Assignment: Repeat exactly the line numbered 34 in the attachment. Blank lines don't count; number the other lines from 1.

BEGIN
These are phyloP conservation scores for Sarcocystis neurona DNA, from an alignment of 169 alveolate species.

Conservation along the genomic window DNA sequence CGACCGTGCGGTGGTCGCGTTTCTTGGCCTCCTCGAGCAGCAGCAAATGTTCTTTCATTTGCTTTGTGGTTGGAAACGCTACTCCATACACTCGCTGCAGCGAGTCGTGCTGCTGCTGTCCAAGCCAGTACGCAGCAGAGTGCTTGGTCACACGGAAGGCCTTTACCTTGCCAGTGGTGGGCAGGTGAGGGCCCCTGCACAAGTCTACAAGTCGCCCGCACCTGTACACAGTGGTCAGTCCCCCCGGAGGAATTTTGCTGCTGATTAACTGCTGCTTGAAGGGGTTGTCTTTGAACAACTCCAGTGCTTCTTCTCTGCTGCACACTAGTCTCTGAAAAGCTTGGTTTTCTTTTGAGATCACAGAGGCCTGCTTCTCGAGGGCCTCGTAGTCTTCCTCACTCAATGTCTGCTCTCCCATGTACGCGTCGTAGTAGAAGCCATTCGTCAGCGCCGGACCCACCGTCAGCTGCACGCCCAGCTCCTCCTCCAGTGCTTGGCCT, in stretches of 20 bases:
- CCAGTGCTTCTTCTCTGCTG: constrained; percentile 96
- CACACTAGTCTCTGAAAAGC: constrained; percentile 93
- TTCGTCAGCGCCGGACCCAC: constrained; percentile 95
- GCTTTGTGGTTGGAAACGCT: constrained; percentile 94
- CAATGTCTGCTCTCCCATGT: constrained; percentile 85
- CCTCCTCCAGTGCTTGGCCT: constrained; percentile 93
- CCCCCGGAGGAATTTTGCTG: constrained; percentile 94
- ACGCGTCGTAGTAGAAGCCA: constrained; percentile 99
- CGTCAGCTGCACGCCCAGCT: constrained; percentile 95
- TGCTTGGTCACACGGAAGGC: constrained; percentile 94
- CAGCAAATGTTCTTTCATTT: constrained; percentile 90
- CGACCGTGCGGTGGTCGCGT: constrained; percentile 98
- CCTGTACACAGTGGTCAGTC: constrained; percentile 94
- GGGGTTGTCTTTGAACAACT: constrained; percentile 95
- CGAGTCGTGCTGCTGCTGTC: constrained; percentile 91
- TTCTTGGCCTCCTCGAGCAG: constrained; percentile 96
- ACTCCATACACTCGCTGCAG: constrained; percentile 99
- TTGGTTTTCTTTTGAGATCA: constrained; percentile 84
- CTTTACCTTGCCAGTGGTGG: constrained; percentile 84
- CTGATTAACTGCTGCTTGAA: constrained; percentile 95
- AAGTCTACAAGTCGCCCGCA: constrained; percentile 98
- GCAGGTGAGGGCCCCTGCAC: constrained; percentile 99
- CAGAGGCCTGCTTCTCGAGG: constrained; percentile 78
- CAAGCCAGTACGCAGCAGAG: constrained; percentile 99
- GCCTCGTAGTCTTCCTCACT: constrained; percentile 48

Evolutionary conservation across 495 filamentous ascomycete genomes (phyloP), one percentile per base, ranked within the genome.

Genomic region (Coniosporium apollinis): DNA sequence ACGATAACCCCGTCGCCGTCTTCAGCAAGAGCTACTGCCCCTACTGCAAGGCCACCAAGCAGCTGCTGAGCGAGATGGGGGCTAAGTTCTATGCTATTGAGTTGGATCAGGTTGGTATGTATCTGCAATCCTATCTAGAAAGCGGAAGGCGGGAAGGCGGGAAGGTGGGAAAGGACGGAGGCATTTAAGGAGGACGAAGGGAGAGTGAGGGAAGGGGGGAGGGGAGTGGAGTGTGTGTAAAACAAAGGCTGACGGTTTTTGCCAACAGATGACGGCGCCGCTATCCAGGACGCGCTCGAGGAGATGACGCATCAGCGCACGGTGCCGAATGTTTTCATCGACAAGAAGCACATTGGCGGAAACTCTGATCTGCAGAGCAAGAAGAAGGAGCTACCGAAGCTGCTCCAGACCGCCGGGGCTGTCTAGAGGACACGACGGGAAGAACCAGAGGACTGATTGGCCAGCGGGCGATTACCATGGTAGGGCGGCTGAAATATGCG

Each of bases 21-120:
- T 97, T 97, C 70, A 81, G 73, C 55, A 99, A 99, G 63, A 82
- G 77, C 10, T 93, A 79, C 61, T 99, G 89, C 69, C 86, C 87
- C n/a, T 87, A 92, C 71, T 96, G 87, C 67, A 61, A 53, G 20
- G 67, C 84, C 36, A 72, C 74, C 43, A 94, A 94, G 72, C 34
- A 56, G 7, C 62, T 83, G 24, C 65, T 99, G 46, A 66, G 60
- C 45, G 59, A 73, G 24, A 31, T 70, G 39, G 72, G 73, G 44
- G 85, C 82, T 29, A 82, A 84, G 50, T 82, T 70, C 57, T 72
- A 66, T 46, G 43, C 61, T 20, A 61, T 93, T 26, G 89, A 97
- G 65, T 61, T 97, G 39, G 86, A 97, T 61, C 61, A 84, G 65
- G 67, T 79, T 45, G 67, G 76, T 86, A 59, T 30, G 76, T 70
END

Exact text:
- G 67, C 84, C 36, A 72, C 74, C 43, A 94, A 94, G 72, C 34